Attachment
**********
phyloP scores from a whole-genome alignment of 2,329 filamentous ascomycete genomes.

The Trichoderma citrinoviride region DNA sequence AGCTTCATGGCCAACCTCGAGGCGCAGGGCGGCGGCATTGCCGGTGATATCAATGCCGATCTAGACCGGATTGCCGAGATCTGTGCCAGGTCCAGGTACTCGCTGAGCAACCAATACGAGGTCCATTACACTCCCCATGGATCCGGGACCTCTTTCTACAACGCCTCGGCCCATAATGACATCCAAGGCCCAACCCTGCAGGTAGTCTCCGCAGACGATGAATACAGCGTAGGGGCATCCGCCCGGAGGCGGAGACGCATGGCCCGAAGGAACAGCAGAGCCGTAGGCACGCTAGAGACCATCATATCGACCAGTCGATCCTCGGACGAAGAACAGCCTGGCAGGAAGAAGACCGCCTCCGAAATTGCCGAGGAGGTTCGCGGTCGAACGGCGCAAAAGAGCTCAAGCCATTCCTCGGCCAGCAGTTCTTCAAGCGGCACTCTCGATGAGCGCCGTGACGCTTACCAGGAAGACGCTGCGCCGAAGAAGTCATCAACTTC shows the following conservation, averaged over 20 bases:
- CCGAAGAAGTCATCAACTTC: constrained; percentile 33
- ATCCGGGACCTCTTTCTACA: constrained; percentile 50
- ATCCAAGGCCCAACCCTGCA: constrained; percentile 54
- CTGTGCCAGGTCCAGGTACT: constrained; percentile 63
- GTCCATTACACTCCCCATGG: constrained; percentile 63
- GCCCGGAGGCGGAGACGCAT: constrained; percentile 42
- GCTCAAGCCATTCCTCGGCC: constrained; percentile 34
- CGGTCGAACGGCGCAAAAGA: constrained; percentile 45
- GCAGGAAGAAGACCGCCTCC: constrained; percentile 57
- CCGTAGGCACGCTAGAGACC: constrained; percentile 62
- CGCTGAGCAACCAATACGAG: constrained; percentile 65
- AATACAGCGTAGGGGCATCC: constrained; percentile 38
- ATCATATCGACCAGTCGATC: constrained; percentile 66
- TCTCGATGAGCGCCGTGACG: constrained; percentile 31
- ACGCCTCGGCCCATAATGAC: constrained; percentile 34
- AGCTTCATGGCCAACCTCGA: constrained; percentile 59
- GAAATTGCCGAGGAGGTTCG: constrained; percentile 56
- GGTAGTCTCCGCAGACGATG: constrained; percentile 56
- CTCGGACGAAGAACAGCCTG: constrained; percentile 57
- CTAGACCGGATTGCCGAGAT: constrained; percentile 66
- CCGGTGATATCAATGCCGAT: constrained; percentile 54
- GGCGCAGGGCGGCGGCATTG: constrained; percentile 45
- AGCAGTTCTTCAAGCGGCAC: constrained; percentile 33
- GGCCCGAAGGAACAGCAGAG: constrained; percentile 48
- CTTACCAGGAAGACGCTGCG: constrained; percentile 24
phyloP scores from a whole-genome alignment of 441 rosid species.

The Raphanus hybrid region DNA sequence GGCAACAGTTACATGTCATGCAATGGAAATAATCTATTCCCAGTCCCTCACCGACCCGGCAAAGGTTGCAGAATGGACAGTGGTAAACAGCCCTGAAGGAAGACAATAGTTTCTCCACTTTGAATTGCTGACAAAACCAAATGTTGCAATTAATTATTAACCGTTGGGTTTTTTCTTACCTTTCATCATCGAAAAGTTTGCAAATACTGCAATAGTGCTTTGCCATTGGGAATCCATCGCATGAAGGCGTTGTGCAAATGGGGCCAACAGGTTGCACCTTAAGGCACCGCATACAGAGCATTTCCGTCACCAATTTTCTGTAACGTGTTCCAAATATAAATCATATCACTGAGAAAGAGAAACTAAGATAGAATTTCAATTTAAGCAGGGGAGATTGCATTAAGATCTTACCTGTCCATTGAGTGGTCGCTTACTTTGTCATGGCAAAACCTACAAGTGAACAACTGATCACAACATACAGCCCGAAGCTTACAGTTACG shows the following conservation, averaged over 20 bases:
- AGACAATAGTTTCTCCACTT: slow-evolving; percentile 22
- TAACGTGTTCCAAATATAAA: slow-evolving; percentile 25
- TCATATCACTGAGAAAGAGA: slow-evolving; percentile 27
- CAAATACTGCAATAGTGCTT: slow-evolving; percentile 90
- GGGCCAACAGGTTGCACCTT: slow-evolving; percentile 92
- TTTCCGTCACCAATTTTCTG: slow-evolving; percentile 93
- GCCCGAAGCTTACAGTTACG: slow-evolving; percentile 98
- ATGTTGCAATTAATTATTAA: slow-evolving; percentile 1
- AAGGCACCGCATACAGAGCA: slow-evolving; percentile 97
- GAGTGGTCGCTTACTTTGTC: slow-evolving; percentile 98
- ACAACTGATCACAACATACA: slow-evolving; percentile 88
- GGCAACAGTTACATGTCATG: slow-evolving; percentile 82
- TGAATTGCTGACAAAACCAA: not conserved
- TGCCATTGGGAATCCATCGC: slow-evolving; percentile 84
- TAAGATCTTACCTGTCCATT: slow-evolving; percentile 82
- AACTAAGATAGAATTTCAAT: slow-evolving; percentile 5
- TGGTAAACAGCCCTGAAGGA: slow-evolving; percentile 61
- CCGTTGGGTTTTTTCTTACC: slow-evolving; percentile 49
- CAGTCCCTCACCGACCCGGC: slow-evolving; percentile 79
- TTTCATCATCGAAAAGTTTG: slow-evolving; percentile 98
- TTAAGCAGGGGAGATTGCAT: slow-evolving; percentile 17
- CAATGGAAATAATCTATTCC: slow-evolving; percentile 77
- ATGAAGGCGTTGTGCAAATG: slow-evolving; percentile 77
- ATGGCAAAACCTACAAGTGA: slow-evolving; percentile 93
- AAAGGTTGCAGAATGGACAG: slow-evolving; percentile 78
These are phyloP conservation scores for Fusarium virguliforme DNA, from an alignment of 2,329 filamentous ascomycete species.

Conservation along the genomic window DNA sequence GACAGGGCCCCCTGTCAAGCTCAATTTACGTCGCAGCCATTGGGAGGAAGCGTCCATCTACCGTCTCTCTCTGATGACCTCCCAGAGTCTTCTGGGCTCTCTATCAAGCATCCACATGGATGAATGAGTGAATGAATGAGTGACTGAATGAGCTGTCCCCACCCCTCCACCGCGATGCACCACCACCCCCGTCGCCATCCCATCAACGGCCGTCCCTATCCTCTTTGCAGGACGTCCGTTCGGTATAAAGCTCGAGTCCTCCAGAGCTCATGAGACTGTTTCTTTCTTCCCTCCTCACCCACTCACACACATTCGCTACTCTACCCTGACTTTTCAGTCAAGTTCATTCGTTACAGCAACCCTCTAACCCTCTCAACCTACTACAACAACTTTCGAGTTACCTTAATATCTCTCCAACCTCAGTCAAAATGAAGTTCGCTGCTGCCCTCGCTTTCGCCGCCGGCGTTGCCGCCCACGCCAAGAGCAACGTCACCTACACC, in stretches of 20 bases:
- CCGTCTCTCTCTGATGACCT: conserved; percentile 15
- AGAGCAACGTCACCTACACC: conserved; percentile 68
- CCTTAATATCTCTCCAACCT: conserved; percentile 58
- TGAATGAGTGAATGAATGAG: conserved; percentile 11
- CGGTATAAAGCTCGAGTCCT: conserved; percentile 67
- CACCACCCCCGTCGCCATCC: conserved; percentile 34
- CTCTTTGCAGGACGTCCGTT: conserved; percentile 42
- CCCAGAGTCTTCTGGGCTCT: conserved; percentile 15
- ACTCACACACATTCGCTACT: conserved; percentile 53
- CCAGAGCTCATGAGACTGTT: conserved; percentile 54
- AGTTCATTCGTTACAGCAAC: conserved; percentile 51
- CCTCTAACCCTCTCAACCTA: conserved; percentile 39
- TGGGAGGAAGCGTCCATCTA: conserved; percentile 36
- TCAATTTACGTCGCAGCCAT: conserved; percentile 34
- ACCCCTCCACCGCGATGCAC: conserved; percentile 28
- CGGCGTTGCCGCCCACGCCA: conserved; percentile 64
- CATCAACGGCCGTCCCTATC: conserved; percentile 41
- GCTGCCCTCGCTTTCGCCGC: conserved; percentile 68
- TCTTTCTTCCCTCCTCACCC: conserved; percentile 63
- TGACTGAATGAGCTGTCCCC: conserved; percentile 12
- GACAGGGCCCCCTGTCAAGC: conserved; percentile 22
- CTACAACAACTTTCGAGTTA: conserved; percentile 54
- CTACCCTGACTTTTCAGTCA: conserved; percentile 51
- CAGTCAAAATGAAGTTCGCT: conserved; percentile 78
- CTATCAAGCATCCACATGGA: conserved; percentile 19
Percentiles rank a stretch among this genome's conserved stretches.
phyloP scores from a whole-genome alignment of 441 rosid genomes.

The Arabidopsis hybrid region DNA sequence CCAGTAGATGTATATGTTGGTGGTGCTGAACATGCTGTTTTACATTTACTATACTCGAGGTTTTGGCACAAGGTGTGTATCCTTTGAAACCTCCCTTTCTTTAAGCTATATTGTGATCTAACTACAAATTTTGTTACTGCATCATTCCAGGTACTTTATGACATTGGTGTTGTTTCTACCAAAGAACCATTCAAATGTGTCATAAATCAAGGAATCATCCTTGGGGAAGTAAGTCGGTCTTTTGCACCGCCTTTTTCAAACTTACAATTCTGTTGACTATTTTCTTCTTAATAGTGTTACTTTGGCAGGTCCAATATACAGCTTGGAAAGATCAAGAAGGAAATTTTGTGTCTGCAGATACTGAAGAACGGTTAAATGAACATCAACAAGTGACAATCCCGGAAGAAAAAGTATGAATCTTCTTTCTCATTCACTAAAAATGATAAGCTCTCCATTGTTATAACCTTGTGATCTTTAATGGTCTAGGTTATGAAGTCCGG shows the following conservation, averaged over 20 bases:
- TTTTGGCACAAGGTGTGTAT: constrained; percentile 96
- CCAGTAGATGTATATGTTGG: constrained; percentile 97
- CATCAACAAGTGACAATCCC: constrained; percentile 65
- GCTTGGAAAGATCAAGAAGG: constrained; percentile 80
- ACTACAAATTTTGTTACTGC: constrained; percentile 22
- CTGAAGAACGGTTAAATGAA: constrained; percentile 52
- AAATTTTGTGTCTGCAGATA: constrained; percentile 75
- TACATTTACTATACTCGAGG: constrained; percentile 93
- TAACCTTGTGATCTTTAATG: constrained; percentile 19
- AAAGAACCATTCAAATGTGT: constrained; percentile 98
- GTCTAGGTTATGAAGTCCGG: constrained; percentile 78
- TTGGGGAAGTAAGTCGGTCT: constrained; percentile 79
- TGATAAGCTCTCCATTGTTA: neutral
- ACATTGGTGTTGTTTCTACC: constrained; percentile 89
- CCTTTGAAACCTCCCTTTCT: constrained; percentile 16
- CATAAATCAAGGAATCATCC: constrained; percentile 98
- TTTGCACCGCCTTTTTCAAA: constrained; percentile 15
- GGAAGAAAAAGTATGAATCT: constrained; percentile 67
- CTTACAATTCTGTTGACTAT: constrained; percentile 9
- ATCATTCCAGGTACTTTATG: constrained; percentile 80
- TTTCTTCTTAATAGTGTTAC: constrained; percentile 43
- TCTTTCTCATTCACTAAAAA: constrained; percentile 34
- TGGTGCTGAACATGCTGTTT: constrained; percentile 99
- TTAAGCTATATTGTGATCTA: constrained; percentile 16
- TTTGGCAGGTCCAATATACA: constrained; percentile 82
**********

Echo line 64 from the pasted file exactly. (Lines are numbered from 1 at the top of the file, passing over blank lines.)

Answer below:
- CCCAGAGTCTTCTGGGCTCT: conserved; percentile 15